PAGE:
Resistance of Some Woods from Africa and Southeast Asia to Neotropical Wood-Destroyers

  • John D. Bultman
  • Raymond H. Beal
  • Frederick F. K. Ampong
Part of the Biodeterioration Research book series (BIOR, volume 1)


The United States Navy has considerable quantities of wood in marine and terrestrial service, and it has a vital economic interest in maximizing the service life of this wood (Fischer et al. , 1975). Consequently, the Navy continually seeks new protectants which will reduce the cost of replacement or repair of biodamaged wood and still be environ mentally acceptable. The Naval Research Laboratory has been actively engaged in such research for many years (Bultman, Little, and Leonard, 1955; Southwell and Bultman, 1972; Bultman and Jurd, 1979; Bultman and Parrish, 1982). This effort has included a search for bioresistant woods (also the object of this study) for direct use as construction materials in marine or terrestrial situations and a chemical investigation of such naturally bioresistant woods to isolate and identify the active constituents which confer the observed natural resistance (Bultman and Parrish, 1979; Southwell and Bultman, 1971; Bultman and Southwell, 1976; Bultman et al. , 1979 Bultman et al. , 1983). Such natural products could serve as starting materials for the development of improved protectants.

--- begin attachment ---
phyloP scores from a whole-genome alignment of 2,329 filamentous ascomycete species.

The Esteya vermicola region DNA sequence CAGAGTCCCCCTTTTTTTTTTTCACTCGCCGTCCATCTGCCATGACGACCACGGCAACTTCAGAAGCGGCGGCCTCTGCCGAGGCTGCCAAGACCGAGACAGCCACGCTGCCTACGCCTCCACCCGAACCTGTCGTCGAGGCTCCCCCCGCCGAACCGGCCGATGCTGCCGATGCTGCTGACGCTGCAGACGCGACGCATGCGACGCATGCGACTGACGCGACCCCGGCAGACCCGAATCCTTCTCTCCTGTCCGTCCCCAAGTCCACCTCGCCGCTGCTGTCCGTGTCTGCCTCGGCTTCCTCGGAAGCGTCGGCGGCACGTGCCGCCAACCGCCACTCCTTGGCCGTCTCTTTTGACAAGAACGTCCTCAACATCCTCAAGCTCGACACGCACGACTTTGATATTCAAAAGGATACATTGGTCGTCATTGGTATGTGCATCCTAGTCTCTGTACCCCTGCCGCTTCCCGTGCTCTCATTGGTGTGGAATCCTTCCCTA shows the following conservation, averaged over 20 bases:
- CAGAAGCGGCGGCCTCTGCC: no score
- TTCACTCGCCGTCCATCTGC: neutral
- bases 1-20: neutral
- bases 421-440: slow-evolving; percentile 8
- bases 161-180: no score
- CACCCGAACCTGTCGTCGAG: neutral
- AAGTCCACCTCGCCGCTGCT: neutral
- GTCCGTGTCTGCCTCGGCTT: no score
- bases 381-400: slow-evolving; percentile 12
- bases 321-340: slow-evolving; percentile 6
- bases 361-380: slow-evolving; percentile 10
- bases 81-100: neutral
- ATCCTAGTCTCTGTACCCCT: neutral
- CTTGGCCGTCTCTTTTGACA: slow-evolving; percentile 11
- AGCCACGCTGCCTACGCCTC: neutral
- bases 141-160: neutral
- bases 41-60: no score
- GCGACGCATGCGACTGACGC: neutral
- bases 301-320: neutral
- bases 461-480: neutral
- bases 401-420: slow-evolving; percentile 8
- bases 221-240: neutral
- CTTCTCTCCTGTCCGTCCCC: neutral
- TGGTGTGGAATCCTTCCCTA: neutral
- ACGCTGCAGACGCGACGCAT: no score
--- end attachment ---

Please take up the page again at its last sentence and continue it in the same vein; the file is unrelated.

Natural Resistance Naval Research Laboratory Forest Product Research Institute Panama Canal Tropical Wood 
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Copyright information

© Plenum Press, New York 1987

Authors and Affiliations

  • John D. Bultman
    • 1
  • Raymond H. Beal
    • 2
  • Frederick F. K. Ampong
    • 3
  1. 1.Code 6127Naval Research LaboratoryWashingtonUSA
  2. 2.USDA Forest ServiceGulfportUSA
  3. 3.Forest Products Research InstituteKumasiGhana

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